Lies, damned lies and new media: is online gossip out of control? Concern is growing about defamation on Twitter and the internet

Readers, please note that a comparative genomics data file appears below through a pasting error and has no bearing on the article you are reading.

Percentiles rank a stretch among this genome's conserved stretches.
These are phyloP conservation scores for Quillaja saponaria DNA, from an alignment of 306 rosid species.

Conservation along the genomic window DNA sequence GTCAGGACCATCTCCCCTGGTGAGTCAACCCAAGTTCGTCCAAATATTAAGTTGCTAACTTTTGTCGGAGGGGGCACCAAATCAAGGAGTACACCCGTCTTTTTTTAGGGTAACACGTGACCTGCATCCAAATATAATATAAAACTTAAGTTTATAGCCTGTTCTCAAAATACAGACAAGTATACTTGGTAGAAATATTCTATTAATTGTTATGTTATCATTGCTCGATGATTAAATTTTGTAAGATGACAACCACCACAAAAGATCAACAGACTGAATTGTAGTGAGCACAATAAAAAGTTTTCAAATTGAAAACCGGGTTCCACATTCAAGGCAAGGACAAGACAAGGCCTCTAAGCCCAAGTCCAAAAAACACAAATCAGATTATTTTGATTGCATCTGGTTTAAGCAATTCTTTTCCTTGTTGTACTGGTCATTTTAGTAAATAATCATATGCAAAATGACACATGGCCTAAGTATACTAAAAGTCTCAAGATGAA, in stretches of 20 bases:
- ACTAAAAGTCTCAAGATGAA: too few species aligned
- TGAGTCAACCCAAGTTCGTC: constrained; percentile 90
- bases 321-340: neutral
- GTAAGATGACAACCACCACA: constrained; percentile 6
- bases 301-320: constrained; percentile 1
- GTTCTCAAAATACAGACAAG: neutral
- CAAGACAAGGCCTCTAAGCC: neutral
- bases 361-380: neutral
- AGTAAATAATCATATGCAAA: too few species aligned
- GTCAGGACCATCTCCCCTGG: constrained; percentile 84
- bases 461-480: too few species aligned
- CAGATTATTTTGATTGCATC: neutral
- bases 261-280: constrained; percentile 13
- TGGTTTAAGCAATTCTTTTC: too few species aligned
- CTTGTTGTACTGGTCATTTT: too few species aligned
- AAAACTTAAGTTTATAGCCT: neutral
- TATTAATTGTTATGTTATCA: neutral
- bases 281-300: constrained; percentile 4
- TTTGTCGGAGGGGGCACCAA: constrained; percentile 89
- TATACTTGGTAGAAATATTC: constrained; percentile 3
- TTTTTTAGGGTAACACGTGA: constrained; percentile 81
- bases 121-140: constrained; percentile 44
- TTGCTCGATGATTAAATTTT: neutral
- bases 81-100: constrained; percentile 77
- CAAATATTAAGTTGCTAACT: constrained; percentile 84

It’s not just celebrities who have their reputations trashed online.There are victims like Emily Moore, a schoolgirl from the country who signed up to a social media site because she just wanted to talk to her friends; and there are powerful figures such as Louis Bacon, the reclusive billionaire who finds himself hounded into the public gaze by anonymous and vitriolic bloggers.But it has, perhaps predictably, taken the digital demolition of two famous and glamorous women to bring to the fore the issue of internet defamation, where the good names of individuals can be impugned from – apparently – a place beyond the reach of the libel courts. First Gabby Logan, the television sports presenter, and then Jemima Khan, the writer and campaigner, found their reputations stained with the lava of spite and anger that has erupted online in response to the use of super-injunction gagging orders by the rich and powerful. Neither Ms Logan nor Ms Khan had taken out such an injunction, but both were victims of false claims which implied they were having affairs with married men.

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